TABLES AND FIGURES Tables Table 1: PR/communication courses offered by institutions including short courses.........33 Figures Figure 1: Age Distribution.....................................................................................................................10 Figure 2: Gender representation.......................................................................................................11 Figure 3: Highest Education Level.....................................................................................................12 Figure 4: Proportion of respondents with industry related qualifications...............................13 Figure 5: Employment Sector..............................................................................................................14 Figure 6: Ability to recruit and retain experienced PR professionals.......................................15 Figure 7: below show the organizations the respondent are currently working for ...........16 . Figure 8: Organizational establishment...........................................................................................17 Figure 9: In-house PR.............................................................................................................................18 Figure 10: PR Firms..................................................................................................................................18 Figure 11: Purpose of consultancy and performance rating for PR firms..............................19 Figure 12: Purpose of consultancy and performance rating for in-house PR.......................20 Figure 13: Extent to which top management support PR/Communications.......................21 Figure 14: Organizations PR budget................................................................................................22 Figure 15: Increase or Decrease in budget....................................................................................22 Figure 16: Organizational budget allocation to PR/ Communication department/section/unit per annum..............................................................................................23 Figure 17: Current basic salary for PR practitioners......................................................................24 Figure 18: Benefits enjoyed by PR practitioners............................................................................25 Figure 19: Basic salary of PR practitioners.......................................................................................25 Figure 20: Benefits enjoyed by PR practitioners............................................................................26 Figure 21: Extent to which the department/section unit in the areas indicated................28 Figure 22: PR communication roles ..................................................................................................29 . Figure 23: Whether they had to change their PR/Communication supplier in the last 2 years..........................................................................................................................................................30 Figure 24: PR/Communications outsourcing..................................................................................31 Figure 25: Institutions where PR practitioners obtained their qualifications..........................32 Figure 26: Respondents' highest level of education....................................................................33 Figure 27: Does your institution send students to organizations for practical exposition/internship as part of their course..................................................................................35 Figure 28: The extent to which one is satisfied with skills in PR and communications-Inhouse practitioners................................................................................................................................36 Figure 29: Minimum educational requirement for a PR/Communications Trainer/Lecturer per institution for the selected courses............................................................................................38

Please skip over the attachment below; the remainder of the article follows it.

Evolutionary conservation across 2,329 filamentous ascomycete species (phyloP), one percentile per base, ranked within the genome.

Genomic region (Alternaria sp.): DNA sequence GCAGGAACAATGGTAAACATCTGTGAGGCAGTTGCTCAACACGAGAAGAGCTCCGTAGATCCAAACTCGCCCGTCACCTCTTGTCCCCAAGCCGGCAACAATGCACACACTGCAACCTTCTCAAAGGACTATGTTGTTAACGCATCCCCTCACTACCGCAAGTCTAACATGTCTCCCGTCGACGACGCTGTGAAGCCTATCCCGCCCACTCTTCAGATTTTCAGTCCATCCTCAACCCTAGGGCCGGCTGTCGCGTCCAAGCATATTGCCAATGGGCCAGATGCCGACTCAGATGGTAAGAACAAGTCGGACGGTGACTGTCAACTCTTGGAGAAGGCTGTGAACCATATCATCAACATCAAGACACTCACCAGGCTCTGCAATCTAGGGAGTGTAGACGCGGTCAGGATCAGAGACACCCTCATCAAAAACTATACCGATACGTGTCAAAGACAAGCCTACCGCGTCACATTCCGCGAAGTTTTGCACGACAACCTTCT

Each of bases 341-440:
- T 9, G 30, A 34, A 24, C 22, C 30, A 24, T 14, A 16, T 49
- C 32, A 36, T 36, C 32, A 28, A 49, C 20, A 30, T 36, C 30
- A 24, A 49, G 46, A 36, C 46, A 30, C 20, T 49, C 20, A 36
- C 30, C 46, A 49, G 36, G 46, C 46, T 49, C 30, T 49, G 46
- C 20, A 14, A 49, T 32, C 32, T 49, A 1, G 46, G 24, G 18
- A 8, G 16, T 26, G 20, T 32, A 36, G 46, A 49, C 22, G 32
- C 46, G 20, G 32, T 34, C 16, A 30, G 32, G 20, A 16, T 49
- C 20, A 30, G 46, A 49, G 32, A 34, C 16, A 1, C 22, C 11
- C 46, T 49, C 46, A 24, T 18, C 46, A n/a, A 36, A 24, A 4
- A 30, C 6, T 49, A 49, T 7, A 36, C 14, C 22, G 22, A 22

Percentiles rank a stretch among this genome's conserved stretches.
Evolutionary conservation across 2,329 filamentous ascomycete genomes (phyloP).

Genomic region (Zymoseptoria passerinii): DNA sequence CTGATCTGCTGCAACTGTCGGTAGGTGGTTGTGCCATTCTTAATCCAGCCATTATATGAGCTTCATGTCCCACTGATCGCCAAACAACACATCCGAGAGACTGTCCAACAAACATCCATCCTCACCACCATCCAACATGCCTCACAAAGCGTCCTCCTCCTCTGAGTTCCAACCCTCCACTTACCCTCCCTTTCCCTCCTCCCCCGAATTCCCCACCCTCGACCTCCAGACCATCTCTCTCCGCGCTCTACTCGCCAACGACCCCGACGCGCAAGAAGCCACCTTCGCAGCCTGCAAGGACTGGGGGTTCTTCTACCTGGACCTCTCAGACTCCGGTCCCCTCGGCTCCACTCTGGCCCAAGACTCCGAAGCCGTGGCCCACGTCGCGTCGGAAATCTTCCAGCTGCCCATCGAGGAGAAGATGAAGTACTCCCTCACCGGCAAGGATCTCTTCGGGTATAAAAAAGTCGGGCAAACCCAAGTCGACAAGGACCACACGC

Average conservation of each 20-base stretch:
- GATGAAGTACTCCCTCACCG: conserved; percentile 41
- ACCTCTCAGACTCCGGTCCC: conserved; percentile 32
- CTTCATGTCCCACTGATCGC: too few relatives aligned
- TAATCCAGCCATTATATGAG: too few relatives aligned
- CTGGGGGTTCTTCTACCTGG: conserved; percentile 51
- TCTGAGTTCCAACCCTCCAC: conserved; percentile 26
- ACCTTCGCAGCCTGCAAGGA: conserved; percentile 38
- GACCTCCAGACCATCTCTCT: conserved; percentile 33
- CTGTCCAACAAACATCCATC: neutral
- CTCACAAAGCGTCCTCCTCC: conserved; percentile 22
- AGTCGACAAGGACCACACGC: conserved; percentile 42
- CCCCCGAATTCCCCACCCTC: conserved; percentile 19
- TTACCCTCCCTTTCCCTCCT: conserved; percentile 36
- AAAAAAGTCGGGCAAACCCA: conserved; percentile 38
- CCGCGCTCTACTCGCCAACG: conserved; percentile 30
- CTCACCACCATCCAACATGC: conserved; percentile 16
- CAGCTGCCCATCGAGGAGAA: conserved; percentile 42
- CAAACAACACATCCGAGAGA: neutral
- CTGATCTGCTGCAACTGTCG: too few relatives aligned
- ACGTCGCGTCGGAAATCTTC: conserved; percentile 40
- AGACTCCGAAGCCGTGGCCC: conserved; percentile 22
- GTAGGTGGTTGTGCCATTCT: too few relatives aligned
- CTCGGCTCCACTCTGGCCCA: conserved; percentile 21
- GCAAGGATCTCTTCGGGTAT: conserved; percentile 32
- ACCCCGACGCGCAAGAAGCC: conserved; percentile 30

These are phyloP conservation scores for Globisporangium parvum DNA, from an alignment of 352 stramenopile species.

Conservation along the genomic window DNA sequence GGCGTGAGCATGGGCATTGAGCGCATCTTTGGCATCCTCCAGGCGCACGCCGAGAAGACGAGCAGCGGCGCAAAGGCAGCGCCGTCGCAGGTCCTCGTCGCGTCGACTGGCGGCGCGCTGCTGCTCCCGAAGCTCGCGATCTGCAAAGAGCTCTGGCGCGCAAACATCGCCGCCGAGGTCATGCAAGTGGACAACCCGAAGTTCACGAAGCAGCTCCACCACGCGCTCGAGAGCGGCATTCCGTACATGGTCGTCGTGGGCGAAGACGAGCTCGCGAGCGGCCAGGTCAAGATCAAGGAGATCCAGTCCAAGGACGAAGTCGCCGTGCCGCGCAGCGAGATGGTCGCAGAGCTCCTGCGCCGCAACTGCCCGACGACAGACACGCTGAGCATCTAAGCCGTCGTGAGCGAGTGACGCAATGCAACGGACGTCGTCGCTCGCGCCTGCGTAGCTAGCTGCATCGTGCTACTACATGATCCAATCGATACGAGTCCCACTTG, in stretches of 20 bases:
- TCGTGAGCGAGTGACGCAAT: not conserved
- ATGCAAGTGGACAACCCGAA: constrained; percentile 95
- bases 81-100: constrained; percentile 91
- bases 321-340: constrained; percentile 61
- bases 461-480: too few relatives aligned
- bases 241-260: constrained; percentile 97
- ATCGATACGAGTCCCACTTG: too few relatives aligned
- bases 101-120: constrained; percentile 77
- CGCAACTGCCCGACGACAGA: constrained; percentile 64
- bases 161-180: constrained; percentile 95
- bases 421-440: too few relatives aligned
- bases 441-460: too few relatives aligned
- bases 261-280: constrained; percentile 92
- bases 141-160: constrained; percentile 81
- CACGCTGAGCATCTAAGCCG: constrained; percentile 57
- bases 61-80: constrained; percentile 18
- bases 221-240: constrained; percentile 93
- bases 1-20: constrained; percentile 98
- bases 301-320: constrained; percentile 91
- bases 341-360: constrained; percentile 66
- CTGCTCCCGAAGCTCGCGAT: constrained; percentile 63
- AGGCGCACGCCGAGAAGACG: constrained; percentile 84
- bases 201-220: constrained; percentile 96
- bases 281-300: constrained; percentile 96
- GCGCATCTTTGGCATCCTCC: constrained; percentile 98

ACKNOWLEDGEMENTS First and foremost I would like to acknowledge the development partners who funded the survey that culminated into this piece of work. Thanks also to PRSK for providing an enabling environment and offering all the necessary administrative support towards the success of this study. Appreciated also are the survey respondents who took time to respond to the questions, without which this work wouldnt have been possible. I would like to acknowledge my very able research assistants Ms. Caroline Nyakundi, Mr. Fred Odhiambo, who were extremely helpful in the design, distribution and collation of the data, and Mr. Dunstone W. Ulwodi and Steven N. Kimetu, who were very key in data analysis and compilation of this report. It is not possible to appreciate all the people who participated in one way or another individually towards the accomplishment of this report but to all I say thank you.

ACRONYMS AMWIK CIPR FAPRA ICT IPRA KIM MA MSc MsComm NGOs Ph.d PR PRSK SMEs UK USA

Association of Media Women in Kenya Chartered Institute of Public Relations Federation of African Public Relations Association Information and Communication Technology International Public Relations Association Kenya Institute of Management Mater of Arts Master of Science Master of Science in Comminication Non Governmental Organization Doctor of Philosophy Public Relations Public Relations Society of Kenya Small and Medium size Enterprises United Kingdom United States of America